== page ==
As Seattle prepares to enter the NHL as an expansion franchise for the 2021-22 season, the rich history of pro hockey in Seattle should not be forgotten. In 1916-17, the Seattle Metropolitans of the Pacific Coast Hockey Association were the first American-based Stanley Cup champions.
For several members of the Western Hockey League’s 1966-67 Seattle Totems, certainly NHL expansion was also on their minds. The league would double in size from six to 12 teams for the 1967-68 season, meaning several minor leaguers would soon be NHLers.
Among the group in this team photo, defenseman Jean Gauthier would play 65 games for the Philadelphia Flyers in 1967-68. Right-winger Howie Hughes would suit up for all 74 games with the Los Angeles Kings, scoring nine goals. Defenseman Bob Lemieux saw action in 19 games with the Oakland Seals. Defenseman Noel Picard finished second on the St. Louis Blues with 142 penalty minutes in 66 games.
Pat Quinn, another defenseman for the 1966-67 Totems, was also in camp with the Blues in the fall of 1967 but didn’t fare nearly as well as Picard. Quinn surived to the final cutdown, and was called into the office of assistant coach/GM Scotty Bowman on the eve of the season.
“Would you like to play in the NHL, son?” Quinn once recalled, relaying the story of that meeting. His eyes widening his smile broadening, Quinn bellowed out his answer.
“Oh, yes sir,” he shouted proudly.
“Well,” Bowman answered, shuffling through some papers on his desk as he spoke, “you’re going to have to play a lot better than that, then.” With that, Quinn was loaned to the Central League’s Tulsa Oilers for the season.
Late in the 1967-68 campaign, he was dealt by the Blues to the Toronto Maple Leafs. Again brimming with a combination of excitement and hopefulness, Quinn once recollected attending training camp with the Leafs in the fall of 1968.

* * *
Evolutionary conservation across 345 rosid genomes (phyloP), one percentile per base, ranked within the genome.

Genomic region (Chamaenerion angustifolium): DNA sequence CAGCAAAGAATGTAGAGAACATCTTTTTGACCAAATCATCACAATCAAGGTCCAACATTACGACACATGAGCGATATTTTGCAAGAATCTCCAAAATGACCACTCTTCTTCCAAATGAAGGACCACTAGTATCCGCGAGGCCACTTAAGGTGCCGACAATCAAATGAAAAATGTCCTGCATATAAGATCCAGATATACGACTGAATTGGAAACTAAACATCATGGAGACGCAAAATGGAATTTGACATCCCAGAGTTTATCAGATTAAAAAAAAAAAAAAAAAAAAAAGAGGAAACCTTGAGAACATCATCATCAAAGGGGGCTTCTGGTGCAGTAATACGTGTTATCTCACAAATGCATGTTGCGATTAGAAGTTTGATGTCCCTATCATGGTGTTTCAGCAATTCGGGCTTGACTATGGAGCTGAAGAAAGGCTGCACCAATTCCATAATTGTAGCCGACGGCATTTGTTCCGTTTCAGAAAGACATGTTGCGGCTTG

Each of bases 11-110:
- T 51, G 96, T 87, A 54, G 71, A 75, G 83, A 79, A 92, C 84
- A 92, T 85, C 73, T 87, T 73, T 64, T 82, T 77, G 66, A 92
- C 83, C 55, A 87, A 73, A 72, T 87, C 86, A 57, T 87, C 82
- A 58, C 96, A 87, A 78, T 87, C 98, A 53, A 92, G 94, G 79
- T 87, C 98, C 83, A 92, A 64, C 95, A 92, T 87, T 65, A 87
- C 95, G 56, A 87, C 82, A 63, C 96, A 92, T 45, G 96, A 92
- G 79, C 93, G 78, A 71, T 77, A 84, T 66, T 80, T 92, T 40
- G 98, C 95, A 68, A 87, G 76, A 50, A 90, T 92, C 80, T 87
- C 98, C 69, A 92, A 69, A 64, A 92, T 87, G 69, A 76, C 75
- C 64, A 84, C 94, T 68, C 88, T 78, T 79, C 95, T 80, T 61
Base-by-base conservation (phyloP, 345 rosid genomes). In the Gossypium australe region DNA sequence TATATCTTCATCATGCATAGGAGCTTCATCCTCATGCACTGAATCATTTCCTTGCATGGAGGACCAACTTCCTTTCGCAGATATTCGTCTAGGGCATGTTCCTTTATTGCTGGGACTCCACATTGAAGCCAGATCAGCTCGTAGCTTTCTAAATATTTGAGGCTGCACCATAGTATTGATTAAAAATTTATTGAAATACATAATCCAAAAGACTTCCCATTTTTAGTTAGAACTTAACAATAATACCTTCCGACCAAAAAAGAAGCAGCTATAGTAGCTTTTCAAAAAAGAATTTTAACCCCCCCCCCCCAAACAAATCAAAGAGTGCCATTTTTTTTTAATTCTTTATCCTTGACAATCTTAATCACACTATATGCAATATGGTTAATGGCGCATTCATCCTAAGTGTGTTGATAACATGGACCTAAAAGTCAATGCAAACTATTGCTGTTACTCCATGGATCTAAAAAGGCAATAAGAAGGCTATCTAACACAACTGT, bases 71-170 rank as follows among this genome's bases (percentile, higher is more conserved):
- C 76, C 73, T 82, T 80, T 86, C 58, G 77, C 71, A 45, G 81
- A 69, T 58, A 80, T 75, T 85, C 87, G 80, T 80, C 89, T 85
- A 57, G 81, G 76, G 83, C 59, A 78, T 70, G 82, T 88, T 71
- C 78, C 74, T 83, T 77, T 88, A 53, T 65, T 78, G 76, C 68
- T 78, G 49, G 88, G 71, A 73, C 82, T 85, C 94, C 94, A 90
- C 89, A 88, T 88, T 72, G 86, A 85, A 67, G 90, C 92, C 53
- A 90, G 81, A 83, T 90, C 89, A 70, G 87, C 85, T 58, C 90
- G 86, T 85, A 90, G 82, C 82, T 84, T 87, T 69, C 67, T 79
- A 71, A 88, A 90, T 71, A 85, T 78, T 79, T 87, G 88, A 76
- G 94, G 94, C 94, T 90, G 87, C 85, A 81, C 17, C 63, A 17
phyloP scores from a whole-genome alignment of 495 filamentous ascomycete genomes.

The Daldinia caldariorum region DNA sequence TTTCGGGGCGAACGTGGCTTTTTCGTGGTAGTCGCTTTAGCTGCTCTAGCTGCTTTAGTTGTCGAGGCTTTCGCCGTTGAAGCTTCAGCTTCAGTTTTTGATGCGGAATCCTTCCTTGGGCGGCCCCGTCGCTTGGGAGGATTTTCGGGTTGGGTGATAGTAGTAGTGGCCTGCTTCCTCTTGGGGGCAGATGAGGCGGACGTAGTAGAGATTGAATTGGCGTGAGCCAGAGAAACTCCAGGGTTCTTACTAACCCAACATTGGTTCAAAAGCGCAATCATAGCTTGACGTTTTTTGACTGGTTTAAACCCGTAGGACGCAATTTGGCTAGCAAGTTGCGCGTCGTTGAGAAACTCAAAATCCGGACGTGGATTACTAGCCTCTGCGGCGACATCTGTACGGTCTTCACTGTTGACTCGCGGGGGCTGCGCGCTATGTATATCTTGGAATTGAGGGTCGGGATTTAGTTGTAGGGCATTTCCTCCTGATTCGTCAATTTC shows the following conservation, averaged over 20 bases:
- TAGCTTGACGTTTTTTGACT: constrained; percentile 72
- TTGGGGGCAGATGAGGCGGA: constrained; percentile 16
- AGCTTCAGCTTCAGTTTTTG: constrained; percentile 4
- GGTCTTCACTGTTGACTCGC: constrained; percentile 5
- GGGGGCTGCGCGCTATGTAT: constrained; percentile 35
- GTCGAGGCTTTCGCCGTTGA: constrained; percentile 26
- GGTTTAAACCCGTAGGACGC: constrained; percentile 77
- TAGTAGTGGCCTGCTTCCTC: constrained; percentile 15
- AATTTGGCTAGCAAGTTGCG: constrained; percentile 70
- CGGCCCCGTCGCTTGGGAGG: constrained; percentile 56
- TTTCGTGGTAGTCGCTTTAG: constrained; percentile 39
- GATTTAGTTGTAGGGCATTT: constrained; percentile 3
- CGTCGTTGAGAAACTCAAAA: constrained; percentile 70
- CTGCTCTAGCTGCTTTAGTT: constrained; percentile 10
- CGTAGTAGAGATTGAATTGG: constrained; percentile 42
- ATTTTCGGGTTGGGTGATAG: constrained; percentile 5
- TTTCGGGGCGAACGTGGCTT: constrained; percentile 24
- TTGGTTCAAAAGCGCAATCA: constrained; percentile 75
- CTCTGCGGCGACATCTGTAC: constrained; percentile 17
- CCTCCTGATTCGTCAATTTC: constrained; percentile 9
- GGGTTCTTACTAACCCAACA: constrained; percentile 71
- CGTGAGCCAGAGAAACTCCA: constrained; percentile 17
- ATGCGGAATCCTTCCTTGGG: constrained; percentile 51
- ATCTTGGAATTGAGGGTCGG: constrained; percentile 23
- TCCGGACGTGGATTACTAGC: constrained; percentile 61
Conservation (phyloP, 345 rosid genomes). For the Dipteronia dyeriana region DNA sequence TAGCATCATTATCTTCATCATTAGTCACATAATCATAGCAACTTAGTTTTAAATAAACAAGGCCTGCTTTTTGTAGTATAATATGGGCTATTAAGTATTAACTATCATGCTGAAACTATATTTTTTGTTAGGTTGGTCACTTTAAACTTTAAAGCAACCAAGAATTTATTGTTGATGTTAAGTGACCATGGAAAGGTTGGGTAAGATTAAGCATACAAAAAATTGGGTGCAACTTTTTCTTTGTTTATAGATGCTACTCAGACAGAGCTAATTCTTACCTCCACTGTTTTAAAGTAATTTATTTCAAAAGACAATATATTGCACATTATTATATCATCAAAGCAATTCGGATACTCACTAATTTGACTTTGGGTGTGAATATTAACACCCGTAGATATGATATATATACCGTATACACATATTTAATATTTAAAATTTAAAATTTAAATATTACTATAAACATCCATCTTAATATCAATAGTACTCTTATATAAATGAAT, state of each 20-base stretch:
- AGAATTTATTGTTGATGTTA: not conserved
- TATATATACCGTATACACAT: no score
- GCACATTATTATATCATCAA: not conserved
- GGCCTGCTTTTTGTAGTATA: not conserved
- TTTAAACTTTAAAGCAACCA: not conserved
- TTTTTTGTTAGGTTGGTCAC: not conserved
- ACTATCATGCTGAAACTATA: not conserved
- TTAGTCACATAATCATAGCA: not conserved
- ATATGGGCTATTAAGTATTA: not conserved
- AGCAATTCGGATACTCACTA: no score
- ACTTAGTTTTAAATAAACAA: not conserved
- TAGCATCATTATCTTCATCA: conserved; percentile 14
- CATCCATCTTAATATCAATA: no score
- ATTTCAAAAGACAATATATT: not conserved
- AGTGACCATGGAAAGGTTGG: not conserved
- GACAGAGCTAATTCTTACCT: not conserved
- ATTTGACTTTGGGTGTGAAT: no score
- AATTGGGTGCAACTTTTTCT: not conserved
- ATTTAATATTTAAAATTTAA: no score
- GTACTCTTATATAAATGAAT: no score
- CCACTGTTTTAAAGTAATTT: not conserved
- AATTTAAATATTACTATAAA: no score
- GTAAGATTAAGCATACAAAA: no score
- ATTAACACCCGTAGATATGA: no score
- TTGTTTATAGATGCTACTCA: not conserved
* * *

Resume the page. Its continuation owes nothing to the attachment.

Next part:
“(Leafs coach/GM) Punch Imlach was addressing the team,” Quinn recalled. “He said, ‘We’ve got a lot of scorers on this team. What I need is a lunkhead.'”
Like a confident sixth grader who knows the answer to the question, Quinn shot his right arm up into the air.
“Over here, sir,” he shouted. “Me, sir.”
Quinn made his NHL debut and played 40 games for the Leafs during the 1968-69 season but is best remembered for laying out Bobby Orr at Boston Garden in Game 1 of the 1969 Stanley Cup quarterfinal series between the Leafs and Bruins.
When Bruins’ superstar Orr came down ice with the puck, Quinn assumed he was fair game, focused his bombsights on the target and delivered his payload, leaving a wounded Orr puddled in the fetal position.
Next thing you know, they’re re-enacting the Boston Massacre.
”Everybody wanted a piece of me,” recalled Quinn, who forever insisted the hit was clean, figuring referee John Ashley assessed him an elbowing major in order to save both of their lives.
”The fans were screaming for my head. The ones behind the penalty box were pounding on the glass and it came loose and fell in on me. I’m trying to hold the fans back and I look to the cop in the penalty box, but he’s yelling at me for hitting Orr, too.”
— Southern Hockey Problems (@HockeyProbSouth) August 21, 2018
Though he didn’t make the grade as an original with the Blues, Quinn did skate with two expansion clubs during their inaugural NHL seasons – the 1970-71 Vancouver Canucks and the 1972-73 Atlanta Flames.